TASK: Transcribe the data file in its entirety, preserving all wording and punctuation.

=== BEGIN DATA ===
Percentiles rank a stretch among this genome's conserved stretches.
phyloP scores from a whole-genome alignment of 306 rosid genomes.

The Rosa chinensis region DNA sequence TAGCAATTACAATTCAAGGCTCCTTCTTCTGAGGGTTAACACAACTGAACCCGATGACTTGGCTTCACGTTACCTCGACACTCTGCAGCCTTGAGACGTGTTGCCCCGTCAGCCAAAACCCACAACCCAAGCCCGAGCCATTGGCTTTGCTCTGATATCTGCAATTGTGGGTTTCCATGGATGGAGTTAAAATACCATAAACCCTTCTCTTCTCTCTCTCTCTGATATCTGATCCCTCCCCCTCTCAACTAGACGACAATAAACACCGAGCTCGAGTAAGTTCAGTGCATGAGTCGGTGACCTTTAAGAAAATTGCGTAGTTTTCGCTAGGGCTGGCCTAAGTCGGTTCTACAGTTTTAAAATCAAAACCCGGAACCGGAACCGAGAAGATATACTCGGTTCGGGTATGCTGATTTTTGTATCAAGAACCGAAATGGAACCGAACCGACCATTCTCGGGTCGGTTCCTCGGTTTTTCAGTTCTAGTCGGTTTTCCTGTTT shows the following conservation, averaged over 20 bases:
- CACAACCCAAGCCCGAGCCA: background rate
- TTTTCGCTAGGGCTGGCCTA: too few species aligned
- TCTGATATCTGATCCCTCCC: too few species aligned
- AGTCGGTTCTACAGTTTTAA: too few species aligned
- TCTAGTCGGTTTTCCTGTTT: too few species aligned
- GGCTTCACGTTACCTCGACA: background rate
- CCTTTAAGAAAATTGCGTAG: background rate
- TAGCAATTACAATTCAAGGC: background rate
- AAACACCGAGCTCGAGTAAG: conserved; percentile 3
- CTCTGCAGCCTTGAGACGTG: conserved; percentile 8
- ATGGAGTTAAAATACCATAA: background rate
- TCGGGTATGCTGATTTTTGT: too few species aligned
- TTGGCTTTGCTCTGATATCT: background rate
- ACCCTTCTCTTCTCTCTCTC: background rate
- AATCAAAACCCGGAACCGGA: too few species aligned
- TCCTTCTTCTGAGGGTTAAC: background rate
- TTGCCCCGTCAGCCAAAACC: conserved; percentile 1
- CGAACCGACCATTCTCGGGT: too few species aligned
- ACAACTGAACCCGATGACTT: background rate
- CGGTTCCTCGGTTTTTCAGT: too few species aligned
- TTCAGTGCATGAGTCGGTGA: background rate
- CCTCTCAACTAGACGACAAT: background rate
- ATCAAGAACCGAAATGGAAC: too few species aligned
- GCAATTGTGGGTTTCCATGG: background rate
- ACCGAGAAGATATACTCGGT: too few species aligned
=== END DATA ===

Percentiles rank a stretch among this genome's conserved stretches.
phyloP scores from a whole-genome alignment of 306 rosid genomes.

The Rosa chinensis region DNA sequence TAGCAATTACAATTCAAGGCTCCTTCTTCTGAGGGTTAACACAACTGAACCCGATGACTTGGCTTCACGTTACCTCGACACTCTGCAGCCTTGAGACGTGTTGCCCCGTCAGCCAAAACCCACAACCCAAGCCCGAGCCATTGGCTTTGCTCTGATATCTGCAATTGTGGGTTTCCATGGATGGAGTTAAAATACCATAAACCCTTCTCTTCTCTCTCTCTCTGATATCTGATCCCTCCCCCTCTCAACTAGACGACAATAAACACCGAGCTCGAGTAAGTTCAGTGCATGAGTCGGTGACCTTTAAGAAAATTGCGTAGTTTTCGCTAGGGCTGGCCTAAGTCGGTTCTACAGTTTTAAAATCAAAACCCGGAACCGGAACCGAGAAGATATACTCGGTTCGGGTATGCTGATTTTTGTATCAAGAACCGAAATGGAACCGAACCGACCATTCTCGGGTCGGTTCCTCGGTTTTTCAGTTCTAGTCGGTTTTCCTGTTT shows the following conservation, averaged over 20 bases:
- CACAACCCAAGCCCGAGCCA: background rate
- TTTTCGCTAGGGCTGGCCTA: too few species aligned
- TCTGATATCTGATCCCTCCC: too few species aligned
- AGTCGGTTCTACAGTTTTAA: too few species aligned
- TCTAGTCGGTTTTCCTGTTT: too few species aligned
- GGCTTCACGTTACCTCGACA: background rate
- CCTTTAAGAAAATTGCGTAG: background rate
- TAGCAATTACAATTCAAGGC: background rate
- AAACACCGAGCTCGAGTAAG: conserved; percentile 3
- CTCTGCAGCCTTGAGACGTG: conserved; percentile 8
- ATGGAGTTAAAATACCATAA: background rate
- TCGGGTATGCTGATTTTTGT: too few species aligned
- TTGGCTTTGCTCTGATATCT: background rate
- ACCCTTCTCTTCTCTCTCTC: background rate
- AATCAAAACCCGGAACCGGA: too few species aligned
- TCCTTCTTCTGAGGGTTAAC: background rate
- TTGCCCCGTCAGCCAAAACC: conserved; percentile 1
- CGAACCGACCATTCTCGGGT: too few species aligned
- ACAACTGAACCCGATGACTT: background rate
- CGGTTCCTCGGTTTTTCAGT: too few species aligned
- TTCAGTGCATGAGTCGGTGA: background rate
- CCTCTCAACTAGACGACAAT: background rate
- ATCAAGAACCGAAATGGAAC: too few species aligned
- GCAATTGTGGGTTTCCATGG: background rate
- ACCGAGAAGATATACTCGGT: too few species aligned